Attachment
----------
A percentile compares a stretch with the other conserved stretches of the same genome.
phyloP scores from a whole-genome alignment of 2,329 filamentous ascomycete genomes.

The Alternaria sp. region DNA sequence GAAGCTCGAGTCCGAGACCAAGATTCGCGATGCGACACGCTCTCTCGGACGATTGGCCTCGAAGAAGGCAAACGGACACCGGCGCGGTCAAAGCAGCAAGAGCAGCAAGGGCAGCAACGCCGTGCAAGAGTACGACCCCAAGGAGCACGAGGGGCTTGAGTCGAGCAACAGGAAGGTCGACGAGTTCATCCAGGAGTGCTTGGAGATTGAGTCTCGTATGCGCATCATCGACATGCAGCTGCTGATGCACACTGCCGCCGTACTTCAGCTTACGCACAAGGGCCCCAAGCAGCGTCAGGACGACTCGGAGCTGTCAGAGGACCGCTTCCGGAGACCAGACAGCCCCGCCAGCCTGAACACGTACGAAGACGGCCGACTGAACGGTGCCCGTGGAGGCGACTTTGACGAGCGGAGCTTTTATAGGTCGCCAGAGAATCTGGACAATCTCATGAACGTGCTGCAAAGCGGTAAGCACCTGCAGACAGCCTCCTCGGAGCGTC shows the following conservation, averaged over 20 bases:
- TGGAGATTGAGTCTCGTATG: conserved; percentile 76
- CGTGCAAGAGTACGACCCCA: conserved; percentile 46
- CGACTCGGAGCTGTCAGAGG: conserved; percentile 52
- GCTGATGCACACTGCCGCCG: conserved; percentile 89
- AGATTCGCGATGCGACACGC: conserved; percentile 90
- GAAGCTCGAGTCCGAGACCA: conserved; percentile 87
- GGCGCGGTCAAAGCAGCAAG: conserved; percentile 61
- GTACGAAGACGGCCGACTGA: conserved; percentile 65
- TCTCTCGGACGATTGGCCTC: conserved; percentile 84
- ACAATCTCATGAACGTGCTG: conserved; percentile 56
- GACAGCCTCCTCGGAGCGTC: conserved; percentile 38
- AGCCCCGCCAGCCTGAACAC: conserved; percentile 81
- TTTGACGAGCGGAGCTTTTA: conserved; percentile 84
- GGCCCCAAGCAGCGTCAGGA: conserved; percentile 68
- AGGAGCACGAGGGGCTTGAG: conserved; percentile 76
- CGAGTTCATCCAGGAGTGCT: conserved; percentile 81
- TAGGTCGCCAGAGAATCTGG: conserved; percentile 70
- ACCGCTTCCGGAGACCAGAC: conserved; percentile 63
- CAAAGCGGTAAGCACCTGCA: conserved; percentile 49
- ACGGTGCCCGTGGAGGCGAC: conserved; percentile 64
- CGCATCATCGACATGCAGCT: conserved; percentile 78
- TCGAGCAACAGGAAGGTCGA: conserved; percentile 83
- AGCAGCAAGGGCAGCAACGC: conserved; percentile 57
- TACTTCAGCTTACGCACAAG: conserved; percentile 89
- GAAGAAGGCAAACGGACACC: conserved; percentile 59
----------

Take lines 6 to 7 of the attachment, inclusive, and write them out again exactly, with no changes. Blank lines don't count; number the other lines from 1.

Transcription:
- CGACTCGGAGCTGTCAGAGG: conserved; percentile 52
- GCTGATGCACACTGCCGCCG: conserved; percentile 89